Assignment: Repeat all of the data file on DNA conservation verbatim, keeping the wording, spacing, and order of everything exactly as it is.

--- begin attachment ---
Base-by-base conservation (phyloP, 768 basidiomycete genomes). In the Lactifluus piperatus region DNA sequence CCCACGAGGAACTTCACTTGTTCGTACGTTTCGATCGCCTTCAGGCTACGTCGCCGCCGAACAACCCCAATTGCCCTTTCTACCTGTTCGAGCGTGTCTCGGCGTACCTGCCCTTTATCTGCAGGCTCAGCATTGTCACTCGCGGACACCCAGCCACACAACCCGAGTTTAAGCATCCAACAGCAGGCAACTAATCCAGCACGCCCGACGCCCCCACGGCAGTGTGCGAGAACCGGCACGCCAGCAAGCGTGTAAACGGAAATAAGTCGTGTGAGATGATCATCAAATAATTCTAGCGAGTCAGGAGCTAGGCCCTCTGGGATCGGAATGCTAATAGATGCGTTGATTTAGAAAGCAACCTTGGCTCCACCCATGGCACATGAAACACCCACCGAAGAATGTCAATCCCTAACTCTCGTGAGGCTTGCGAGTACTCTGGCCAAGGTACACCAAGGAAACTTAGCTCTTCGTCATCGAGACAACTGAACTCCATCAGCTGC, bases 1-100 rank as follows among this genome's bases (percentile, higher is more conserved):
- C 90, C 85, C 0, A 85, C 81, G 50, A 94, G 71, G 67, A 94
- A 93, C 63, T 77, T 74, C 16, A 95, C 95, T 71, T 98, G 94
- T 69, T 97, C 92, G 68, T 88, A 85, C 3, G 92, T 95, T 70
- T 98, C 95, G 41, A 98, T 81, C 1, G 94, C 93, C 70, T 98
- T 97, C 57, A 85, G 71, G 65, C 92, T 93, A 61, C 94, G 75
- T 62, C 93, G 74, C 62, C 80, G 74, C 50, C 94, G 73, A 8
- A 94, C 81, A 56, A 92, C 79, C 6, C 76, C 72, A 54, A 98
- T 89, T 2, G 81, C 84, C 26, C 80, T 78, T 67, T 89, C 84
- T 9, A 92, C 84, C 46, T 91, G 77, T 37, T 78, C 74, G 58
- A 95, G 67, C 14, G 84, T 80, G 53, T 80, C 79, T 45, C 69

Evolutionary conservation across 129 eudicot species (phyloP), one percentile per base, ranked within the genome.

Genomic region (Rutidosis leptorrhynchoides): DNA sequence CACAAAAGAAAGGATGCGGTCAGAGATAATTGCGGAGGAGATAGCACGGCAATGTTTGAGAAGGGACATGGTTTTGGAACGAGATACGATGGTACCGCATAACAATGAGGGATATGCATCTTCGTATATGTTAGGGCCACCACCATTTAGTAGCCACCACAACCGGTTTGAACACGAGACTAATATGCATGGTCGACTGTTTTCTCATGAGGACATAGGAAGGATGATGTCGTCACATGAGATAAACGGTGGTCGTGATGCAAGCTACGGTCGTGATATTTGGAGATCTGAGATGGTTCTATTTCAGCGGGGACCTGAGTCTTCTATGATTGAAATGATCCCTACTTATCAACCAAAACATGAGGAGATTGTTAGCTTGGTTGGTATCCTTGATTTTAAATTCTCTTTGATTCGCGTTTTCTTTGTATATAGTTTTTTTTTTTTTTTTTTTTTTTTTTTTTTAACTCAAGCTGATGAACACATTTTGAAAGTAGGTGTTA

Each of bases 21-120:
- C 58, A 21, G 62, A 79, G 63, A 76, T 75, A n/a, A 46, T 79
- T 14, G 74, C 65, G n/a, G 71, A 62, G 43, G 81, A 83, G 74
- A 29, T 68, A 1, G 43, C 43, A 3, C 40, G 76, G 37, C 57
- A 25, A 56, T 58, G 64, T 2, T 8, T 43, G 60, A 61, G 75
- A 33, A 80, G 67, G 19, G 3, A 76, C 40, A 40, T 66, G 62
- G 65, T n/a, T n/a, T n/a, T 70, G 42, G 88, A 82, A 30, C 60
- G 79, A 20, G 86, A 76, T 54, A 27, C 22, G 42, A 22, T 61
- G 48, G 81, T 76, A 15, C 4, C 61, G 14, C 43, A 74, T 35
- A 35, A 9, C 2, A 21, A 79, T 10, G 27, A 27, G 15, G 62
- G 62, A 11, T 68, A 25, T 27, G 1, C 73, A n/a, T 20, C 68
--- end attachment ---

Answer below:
Base-by-base conservation (phyloP, 768 basidiomycete genomes). In the Lactifluus piperatus region DNA sequence CCCACGAGGAACTTCACTTGTTCGTACGTTTCGATCGCCTTCAGGCTACGTCGCCGCCGAACAACCCCAATTGCCCTTTCTACCTGTTCGAGCGTGTCTCGGCGTACCTGCCCTTTATCTGCAGGCTCAGCATTGTCACTCGCGGACACCCAGCCACACAACCCGAGTTTAAGCATCCAACAGCAGGCAACTAATCCAGCACGCCCGACGCCCCCACGGCAGTGTGCGAGAACCGGCACGCCAGCAAGCGTGTAAACGGAAATAAGTCGTGTGAGATGATCATCAAATAATTCTAGCGAGTCAGGAGCTAGGCCCTCTGGGATCGGAATGCTAATAGATGCGTTGATTTAGAAAGCAACCTTGGCTCCACCCATGGCACATGAAACACCCACCGAAGAATGTCAATCCCTAACTCTCGTGAGGCTTGCGAGTACTCTGGCCAAGGTACACCAAGGAAACTTAGCTCTTCGTCATCGAGACAACTGAACTCCATCAGCTGC, bases 1-100 rank as follows among this genome's bases (percentile, higher is more conserved):
- C 90, C 85, C 0, A 85, C 81, G 50, A 94, G 71, G 67, A 94
- A 93, C 63, T 77, T 74, C 16, A 95, C 95, T 71, T 98, G 94
- T 69, T 97, C 92, G 68, T 88, A 85, C 3, G 92, T 95, T 70
- T 98, C 95, G 41, A 98, T 81, C 1, G 94, C 93, C 70, T 98
- T 97, C 57, A 85, G 71, G 65, C 92, T 93, A 61, C 94, G 75
- T 62, C 93, G 74, C 62, C 80, G 74, C 50, C 94, G 73, A 8
- A 94, C 81, A 56, A 92, C 79, C 6, C 76, C 72, A 54, A 98
- T 89, T 2, G 81, C 84, C 26, C 80, T 78, T 67, T 89, C 84
- T 9, A 92, C 84, C 46, T 91, G 77, T 37, T 78, C 74, G 58
- A 95, G 67, C 14, G 84, T 80, G 53, T 80, C 79, T 45, C 69

Evolutionary conservation across 129 eudicot species (phyloP), one percentile per base, ranked within the genome.

Genomic region (Rutidosis leptorrhynchoides): DNA sequence CACAAAAGAAAGGATGCGGTCAGAGATAATTGCGGAGGAGATAGCACGGCAATGTTTGAGAAGGGACATGGTTTTGGAACGAGATACGATGGTACCGCATAACAATGAGGGATATGCATCTTCGTATATGTTAGGGCCACCACCATTTAGTAGCCACCACAACCGGTTTGAACACGAGACTAATATGCATGGTCGACTGTTTTCTCATGAGGACATAGGAAGGATGATGTCGTCACATGAGATAAACGGTGGTCGTGATGCAAGCTACGGTCGTGATATTTGGAGATCTGAGATGGTTCTATTTCAGCGGGGACCTGAGTCTTCTATGATTGAAATGATCCCTACTTATCAACCAAAACATGAGGAGATTGTTAGCTTGGTTGGTATCCTTGATTTTAAATTCTCTTTGATTCGCGTTTTCTTTGTATATAGTTTTTTTTTTTTTTTTTTTTTTTTTTTTTTAACTCAAGCTGATGAACACATTTTGAAAGTAGGTGTTA

Each of bases 21-120:
- C 58, A 21, G 62, A 79, G 63, A 76, T 75, A n/a, A 46, T 79
- T 14, G 74, C 65, G n/a, G 71, A 62, G 43, G 81, A 83, G 74
- A 29, T 68, A 1, G 43, C 43, A 3, C 40, G 76, G 37, C 57
- A 25, A 56, T 58, G 64, T 2, T 8, T 43, G 60, A 61, G 75
- A 33, A 80, G 67, G 19, G 3, A 76, C 40, A 40, T 66, G 62
- G 65, T n/a, T n/a, T n/a, T 70, G 42, G 88, A 82, A 30, C 60
- G 79, A 20, G 86, A 76, T 54, A 27, C 22, G 42, A 22, T 61
- G 48, G 81, T 76, A 15, C 4, C 61, G 14, C 43, A 74, T 35
- A 35, A 9, C 2, A 21, A 79, T 10, G 27, A 27, G 15, G 62
- G 62, A 11, T 68, A 25, T 27, G 1, C 73, A n/a, T 20, C 68